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Israel’s Peres vows role as peacemaker

- The Washington Times - Monday, July 16, 2007

TEL AVIV — Israeli President Shimon Peres took his oath of office yesterday with a promise to use the largely ceremonial position as a bully pulpit to advance the Middle East peace process.

Though he never won a general election for prime minister outright in six tries, Israel's Nobel Peace Prize laureate dropped broad hints yesterday that he plans to use his new moral authority as head of state to press for peace talks with the Palestinians and Israel's Arab neighbors.

"I know that the president is not a governor, is not a judge, is not a lawmaker, but he is permitted to dream. To set values, to lead with honesty and with compassion, with courage and with kindness. There is nothing prohibiting the president from performing good deeds," Mr. Peres said at his swearing-in at Israel's parliament, the Knesset, in Jerusalem.

"He must encourage peace processes. At home, with our neighbors, in the whole region."

At a time when Prime Minister Ehud Olmert's peace agenda has been hobbled by criticism over his handling of the Lebanon war, Israel's 83-year old political elder statesman spoke with ambitious sweep about the potential for Israeli-Arab cooperation.

Alluding to his vision of a "new Middle East" of interlocked economies, Mr. Peres said he planned to push for the development of economic and environmental resources in the section of the Syro-African basin between the Red Sea and the Dead Sea — a region Mr. Peres referred to as "the valley of peace."

"The valley of peace extends along the border between us, the Hashemite Kingdom and the Palestinians. It may become a haven of cooperation between Israel, Jordan and the Palestinians," he said.

"In the valley of peace, we will see how, for the first time, it will be possible to harness the economy as a bulldozer for peace."

Mr. Peres shared the Nobel Prize in 1994 with then-Prime Minister Yitzhak Rabin and Palestinian leader Yasser Arafat for the Oslo peace accords. He served a two-year stint as Israeli prime minister in the 1980s and again for a half-year after Mr. Rabin's assassination.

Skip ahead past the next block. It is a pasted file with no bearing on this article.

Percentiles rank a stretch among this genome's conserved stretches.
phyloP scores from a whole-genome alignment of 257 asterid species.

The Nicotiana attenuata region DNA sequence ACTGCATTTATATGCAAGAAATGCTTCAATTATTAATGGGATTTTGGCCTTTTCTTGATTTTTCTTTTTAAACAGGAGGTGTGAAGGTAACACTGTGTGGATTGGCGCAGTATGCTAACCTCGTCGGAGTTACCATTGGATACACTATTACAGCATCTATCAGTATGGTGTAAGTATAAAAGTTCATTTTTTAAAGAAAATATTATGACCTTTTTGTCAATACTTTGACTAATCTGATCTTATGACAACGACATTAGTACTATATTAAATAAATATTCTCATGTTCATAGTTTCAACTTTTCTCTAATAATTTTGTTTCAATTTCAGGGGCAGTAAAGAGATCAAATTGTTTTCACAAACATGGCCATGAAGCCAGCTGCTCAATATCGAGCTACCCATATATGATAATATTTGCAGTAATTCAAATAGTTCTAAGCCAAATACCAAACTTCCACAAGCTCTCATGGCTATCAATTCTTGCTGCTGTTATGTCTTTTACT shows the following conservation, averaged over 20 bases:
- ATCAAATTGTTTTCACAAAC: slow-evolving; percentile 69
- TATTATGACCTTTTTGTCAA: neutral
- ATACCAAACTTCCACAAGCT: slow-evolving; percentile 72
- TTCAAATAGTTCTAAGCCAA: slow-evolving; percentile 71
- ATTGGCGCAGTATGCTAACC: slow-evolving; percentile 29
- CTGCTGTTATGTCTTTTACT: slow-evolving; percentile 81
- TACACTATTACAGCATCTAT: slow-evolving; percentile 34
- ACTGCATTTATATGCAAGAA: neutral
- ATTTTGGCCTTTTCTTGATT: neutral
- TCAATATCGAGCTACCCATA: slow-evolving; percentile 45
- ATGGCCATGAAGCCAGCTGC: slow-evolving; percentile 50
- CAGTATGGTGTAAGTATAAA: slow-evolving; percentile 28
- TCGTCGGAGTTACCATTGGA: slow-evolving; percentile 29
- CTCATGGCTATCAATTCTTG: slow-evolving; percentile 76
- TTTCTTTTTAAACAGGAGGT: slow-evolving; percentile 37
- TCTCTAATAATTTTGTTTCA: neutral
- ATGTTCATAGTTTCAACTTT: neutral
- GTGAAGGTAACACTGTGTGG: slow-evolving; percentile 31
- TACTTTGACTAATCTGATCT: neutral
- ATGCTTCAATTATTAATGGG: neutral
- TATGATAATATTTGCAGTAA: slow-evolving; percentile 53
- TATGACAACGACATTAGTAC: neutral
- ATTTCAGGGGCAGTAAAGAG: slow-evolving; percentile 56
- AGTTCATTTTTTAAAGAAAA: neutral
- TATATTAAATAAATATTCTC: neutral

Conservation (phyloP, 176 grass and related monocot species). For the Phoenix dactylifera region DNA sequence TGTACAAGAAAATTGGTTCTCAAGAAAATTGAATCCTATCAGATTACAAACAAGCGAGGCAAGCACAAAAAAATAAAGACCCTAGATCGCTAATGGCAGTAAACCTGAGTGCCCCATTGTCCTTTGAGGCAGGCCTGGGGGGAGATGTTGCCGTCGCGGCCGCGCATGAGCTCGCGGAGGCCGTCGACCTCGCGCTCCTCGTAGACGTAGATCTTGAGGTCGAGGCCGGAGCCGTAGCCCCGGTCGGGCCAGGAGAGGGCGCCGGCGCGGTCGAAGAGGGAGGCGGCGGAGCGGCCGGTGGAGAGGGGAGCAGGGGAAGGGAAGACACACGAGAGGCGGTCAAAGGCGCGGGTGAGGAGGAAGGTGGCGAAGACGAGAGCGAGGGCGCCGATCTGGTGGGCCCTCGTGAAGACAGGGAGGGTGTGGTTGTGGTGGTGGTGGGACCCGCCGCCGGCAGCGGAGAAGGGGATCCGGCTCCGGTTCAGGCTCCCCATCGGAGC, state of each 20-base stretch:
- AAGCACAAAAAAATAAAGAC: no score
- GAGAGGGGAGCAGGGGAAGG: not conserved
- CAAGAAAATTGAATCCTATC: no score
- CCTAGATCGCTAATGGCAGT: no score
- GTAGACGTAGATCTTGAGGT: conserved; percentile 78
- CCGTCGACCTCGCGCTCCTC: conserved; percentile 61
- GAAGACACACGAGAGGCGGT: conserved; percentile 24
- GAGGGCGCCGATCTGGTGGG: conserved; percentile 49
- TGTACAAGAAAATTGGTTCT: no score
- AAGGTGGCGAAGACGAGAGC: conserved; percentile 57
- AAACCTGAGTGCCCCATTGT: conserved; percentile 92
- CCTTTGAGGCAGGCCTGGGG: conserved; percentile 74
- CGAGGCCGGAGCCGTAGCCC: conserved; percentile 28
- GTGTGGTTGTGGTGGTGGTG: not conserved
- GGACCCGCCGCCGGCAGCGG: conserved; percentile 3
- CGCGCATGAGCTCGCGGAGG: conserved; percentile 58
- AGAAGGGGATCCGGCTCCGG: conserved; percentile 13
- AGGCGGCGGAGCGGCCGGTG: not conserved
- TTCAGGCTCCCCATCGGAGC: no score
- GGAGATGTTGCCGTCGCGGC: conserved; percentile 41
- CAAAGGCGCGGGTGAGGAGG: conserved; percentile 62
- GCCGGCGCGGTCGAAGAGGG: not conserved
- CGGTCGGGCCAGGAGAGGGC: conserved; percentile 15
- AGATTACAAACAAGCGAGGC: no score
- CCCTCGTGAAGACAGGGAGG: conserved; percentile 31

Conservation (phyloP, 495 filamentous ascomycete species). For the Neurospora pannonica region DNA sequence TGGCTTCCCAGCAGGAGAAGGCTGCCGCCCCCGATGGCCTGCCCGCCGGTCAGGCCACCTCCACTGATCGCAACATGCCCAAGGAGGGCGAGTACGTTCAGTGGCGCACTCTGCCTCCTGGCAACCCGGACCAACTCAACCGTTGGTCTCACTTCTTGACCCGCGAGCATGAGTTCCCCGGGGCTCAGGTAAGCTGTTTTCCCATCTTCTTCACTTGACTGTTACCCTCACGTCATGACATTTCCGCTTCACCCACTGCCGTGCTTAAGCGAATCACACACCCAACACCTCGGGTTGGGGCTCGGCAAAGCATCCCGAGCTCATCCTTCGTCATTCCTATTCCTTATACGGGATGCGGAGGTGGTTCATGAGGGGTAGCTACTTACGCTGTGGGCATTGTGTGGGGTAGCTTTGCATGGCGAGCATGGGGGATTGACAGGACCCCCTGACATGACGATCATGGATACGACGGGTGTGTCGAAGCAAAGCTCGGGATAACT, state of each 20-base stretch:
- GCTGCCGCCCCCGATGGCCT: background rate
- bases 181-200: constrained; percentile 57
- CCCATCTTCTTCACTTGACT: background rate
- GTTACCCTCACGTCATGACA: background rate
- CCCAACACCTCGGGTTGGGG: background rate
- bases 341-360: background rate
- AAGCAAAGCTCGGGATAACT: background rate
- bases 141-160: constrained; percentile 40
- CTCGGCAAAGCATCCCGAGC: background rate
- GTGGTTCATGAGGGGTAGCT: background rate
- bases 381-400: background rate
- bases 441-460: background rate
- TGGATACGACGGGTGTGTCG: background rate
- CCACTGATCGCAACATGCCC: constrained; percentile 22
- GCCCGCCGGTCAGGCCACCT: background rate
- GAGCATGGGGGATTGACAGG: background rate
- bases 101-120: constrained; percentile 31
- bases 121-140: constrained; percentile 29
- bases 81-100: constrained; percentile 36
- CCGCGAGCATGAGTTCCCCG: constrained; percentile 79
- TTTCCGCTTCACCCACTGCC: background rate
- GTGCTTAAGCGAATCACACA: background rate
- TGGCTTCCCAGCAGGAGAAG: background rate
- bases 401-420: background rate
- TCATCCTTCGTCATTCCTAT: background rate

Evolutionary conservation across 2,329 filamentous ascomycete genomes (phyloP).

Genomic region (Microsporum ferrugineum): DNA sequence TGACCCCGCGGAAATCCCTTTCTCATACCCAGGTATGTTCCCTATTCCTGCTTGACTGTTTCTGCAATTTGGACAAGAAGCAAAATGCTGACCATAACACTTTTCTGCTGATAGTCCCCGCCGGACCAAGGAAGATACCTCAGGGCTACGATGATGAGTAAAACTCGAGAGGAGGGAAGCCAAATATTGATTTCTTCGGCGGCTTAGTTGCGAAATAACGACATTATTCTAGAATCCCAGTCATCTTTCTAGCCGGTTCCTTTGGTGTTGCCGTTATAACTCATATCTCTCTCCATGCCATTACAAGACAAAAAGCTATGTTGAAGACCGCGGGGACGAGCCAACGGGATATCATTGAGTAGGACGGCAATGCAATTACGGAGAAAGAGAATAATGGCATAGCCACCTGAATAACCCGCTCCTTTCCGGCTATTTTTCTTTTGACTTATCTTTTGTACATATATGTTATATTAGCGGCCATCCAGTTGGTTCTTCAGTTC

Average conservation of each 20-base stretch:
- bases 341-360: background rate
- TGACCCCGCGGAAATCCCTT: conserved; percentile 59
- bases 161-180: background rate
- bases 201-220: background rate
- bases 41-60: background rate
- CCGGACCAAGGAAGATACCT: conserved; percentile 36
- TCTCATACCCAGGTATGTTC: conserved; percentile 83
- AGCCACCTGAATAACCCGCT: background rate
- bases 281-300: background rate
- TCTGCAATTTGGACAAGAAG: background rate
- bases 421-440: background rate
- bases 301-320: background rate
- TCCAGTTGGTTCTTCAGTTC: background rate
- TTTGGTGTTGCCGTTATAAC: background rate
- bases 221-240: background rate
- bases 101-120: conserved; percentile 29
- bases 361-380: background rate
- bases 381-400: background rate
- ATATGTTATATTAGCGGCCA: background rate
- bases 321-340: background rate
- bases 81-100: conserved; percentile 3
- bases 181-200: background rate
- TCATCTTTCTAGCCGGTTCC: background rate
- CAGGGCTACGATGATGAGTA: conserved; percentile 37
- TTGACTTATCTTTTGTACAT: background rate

A longtime fixture at the top of Israeli politics — he was until yesterday the longest-serving parliament member and has held nearly every key Cabinet portfolio — Mr. Peres had been expected by some to treat the presidency as a glorified retirement from active politicking.

But before the ceremony, Mr. Peres told the Associated Press that Israel must "get rid of" its stewardship of the West Bank, insisting this is the majority view in Israel today. "I won't make any secrets of my mind."

Israeli press reports said Mr. Peres was planning meetings with Arab leaders and trips abroad. A former aide said that although he won't be able to conduct formal negotiations, Mr. Peres will have wide opportunities to contribute new ideas for advancing peace.

"He'll be a different president," said Uri Savir, who served as the Foreign Ministry director-general under Mr. Peres and now is the president of the peace center named for him.

"He'll be very active on the world scene. ... He'll be able to make state visits and will be received like a king, and he'll be able to visit in the Arab world. And he'll be able to improve Israel's standing abroad. That will have a lot of ramifications in every area."

Israel's president has traditionally served as a unifying symbol, remaining above the political fray on issues like territorial concessions. Past presidents who have ventured into political waters have aroused fierce debate about the boundaries of the president's job.

Already yesterday, there were reports that conservative opponents of Mr. Peres had staged symbolic protests, such as leaving the parliamentary chambers during the swearing-in.

Ron Breiman, a conservative columnist for the Web site of the Yediot Ahronot newspaper, blamed Mr. Peres for "creating the ongoing division in the Jewish public in the country — between those addicted to the illusion of peace and those who correctly read reality."

"The past experience with Peres doesn't portend good things for the future," Mr. Breiman said. "There's no chance that someone at his age will change."